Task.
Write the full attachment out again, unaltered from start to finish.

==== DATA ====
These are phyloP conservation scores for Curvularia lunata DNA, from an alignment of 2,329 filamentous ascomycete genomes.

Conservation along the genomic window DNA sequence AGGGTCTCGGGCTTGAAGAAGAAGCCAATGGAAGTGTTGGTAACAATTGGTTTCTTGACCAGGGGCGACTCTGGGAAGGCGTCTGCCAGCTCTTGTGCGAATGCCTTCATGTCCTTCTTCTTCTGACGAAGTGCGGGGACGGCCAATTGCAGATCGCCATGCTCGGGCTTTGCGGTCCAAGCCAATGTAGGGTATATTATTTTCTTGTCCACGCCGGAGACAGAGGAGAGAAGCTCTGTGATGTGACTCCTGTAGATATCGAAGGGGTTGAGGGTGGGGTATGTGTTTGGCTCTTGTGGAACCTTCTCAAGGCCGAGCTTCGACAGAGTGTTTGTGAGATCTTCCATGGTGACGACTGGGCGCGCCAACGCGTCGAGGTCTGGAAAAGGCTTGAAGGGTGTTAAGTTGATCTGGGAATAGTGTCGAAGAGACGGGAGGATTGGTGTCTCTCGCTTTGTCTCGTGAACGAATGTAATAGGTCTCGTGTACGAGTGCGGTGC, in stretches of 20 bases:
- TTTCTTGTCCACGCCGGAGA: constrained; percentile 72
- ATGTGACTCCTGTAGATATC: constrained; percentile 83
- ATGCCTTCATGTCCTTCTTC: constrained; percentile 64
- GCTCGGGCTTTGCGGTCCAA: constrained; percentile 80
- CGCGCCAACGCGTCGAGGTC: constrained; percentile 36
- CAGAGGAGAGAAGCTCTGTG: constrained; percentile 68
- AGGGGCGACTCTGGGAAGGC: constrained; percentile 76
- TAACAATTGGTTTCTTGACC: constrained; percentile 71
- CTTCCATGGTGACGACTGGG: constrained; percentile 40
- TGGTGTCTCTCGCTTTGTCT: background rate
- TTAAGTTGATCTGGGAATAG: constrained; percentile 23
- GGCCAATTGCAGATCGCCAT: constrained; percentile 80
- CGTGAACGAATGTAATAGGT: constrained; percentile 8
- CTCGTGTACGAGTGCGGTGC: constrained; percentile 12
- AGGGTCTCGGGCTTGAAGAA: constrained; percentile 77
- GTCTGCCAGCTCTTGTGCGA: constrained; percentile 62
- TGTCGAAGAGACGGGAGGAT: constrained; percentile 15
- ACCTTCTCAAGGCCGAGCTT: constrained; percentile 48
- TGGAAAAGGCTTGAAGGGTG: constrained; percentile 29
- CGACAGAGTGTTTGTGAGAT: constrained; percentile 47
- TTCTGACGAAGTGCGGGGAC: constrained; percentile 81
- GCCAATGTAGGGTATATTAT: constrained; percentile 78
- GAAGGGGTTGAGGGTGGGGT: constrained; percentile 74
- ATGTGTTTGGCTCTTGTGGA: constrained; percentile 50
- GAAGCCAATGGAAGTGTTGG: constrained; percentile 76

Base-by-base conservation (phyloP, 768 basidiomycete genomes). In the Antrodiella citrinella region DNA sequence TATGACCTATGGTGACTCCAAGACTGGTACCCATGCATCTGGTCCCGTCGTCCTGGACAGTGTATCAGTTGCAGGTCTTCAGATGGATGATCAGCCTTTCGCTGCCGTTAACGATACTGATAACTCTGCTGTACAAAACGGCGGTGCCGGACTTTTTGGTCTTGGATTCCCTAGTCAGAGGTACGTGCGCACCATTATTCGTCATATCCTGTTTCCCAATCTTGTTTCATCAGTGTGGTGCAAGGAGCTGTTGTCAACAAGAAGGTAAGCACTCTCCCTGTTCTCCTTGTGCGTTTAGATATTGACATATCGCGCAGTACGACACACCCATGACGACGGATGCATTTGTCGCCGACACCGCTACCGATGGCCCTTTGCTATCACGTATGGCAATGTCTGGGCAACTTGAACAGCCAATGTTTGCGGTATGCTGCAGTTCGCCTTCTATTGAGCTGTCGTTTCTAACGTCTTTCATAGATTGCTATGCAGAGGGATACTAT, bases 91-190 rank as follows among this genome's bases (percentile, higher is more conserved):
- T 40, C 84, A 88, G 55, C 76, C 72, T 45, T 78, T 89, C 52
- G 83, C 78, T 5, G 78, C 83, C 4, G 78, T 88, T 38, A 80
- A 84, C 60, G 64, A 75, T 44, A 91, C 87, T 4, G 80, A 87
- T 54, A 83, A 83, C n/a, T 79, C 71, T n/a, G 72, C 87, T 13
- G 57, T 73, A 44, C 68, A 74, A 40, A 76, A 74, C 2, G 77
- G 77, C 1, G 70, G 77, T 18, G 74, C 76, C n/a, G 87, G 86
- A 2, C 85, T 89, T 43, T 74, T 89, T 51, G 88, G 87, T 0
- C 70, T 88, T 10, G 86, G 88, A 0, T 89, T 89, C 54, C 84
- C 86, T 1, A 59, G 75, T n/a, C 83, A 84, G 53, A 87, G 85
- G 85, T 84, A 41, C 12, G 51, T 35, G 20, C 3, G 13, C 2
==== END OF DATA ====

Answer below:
These are phyloP conservation scores for Curvularia lunata DNA, from an alignment of 2,329 filamentous ascomycete genomes.

Conservation along the genomic window DNA sequence AGGGTCTCGGGCTTGAAGAAGAAGCCAATGGAAGTGTTGGTAACAATTGGTTTCTTGACCAGGGGCGACTCTGGGAAGGCGTCTGCCAGCTCTTGTGCGAATGCCTTCATGTCCTTCTTCTTCTGACGAAGTGCGGGGACGGCCAATTGCAGATCGCCATGCTCGGGCTTTGCGGTCCAAGCCAATGTAGGGTATATTATTTTCTTGTCCACGCCGGAGACAGAGGAGAGAAGCTCTGTGATGTGACTCCTGTAGATATCGAAGGGGTTGAGGGTGGGGTATGTGTTTGGCTCTTGTGGAACCTTCTCAAGGCCGAGCTTCGACAGAGTGTTTGTGAGATCTTCCATGGTGACGACTGGGCGCGCCAACGCGTCGAGGTCTGGAAAAGGCTTGAAGGGTGTTAAGTTGATCTGGGAATAGTGTCGAAGAGACGGGAGGATTGGTGTCTCTCGCTTTGTCTCGTGAACGAATGTAATAGGTCTCGTGTACGAGTGCGGTGC, in stretches of 20 bases:
- TTTCTTGTCCACGCCGGAGA: constrained; percentile 72
- ATGTGACTCCTGTAGATATC: constrained; percentile 83
- ATGCCTTCATGTCCTTCTTC: constrained; percentile 64
- GCTCGGGCTTTGCGGTCCAA: constrained; percentile 80
- CGCGCCAACGCGTCGAGGTC: constrained; percentile 36
- CAGAGGAGAGAAGCTCTGTG: constrained; percentile 68
- AGGGGCGACTCTGGGAAGGC: constrained; percentile 76
- TAACAATTGGTTTCTTGACC: constrained; percentile 71
- CTTCCATGGTGACGACTGGG: constrained; percentile 40
- TGGTGTCTCTCGCTTTGTCT: background rate
- TTAAGTTGATCTGGGAATAG: constrained; percentile 23
- GGCCAATTGCAGATCGCCAT: constrained; percentile 80
- CGTGAACGAATGTAATAGGT: constrained; percentile 8
- CTCGTGTACGAGTGCGGTGC: constrained; percentile 12
- AGGGTCTCGGGCTTGAAGAA: constrained; percentile 77
- GTCTGCCAGCTCTTGTGCGA: constrained; percentile 62
- TGTCGAAGAGACGGGAGGAT: constrained; percentile 15
- ACCTTCTCAAGGCCGAGCTT: constrained; percentile 48
- TGGAAAAGGCTTGAAGGGTG: constrained; percentile 29
- CGACAGAGTGTTTGTGAGAT: constrained; percentile 47
- TTCTGACGAAGTGCGGGGAC: constrained; percentile 81
- GCCAATGTAGGGTATATTAT: constrained; percentile 78
- GAAGGGGTTGAGGGTGGGGT: constrained; percentile 74
- ATGTGTTTGGCTCTTGTGGA: constrained; percentile 50
- GAAGCCAATGGAAGTGTTGG: constrained; percentile 76

Base-by-base conservation (phyloP, 768 basidiomycete genomes). In the Antrodiella citrinella region DNA sequence TATGACCTATGGTGACTCCAAGACTGGTACCCATGCATCTGGTCCCGTCGTCCTGGACAGTGTATCAGTTGCAGGTCTTCAGATGGATGATCAGCCTTTCGCTGCCGTTAACGATACTGATAACTCTGCTGTACAAAACGGCGGTGCCGGACTTTTTGGTCTTGGATTCCCTAGTCAGAGGTACGTGCGCACCATTATTCGTCATATCCTGTTTCCCAATCTTGTTTCATCAGTGTGGTGCAAGGAGCTGTTGTCAACAAGAAGGTAAGCACTCTCCCTGTTCTCCTTGTGCGTTTAGATATTGACATATCGCGCAGTACGACACACCCATGACGACGGATGCATTTGTCGCCGACACCGCTACCGATGGCCCTTTGCTATCACGTATGGCAATGTCTGGGCAACTTGAACAGCCAATGTTTGCGGTATGCTGCAGTTCGCCTTCTATTGAGCTGTCGTTTCTAACGTCTTTCATAGATTGCTATGCAGAGGGATACTAT, bases 91-190 rank as follows among this genome's bases (percentile, higher is more conserved):
- T 40, C 84, A 88, G 55, C 76, C 72, T 45, T 78, T 89, C 52
- G 83, C 78, T 5, G 78, C 83, C 4, G 78, T 88, T 38, A 80
- A 84, C 60, G 64, A 75, T 44, A 91, C 87, T 4, G 80, A 87
- T 54, A 83, A 83, C n/a, T 79, C 71, T n/a, G 72, C 87, T 13
- G 57, T 73, A 44, C 68, A 74, A 40, A 76, A 74, C 2, G 77
- G 77, C 1, G 70, G 77, T 18, G 74, C 76, C n/a, G 87, G 86
- A 2, C 85, T 89, T 43, T 74, T 89, T 51, G 88, G 87, T 0
- C 70, T 88, T 10, G 86, G 88, A 0, T 89, T 89, C 54, C 84
- C 86, T 1, A 59, G 75, T n/a, C 83, A 84, G 53, A 87, G 85
- G 85, T 84, A 41, C 12, G 51, T 35, G 20, C 3, G 13, C 2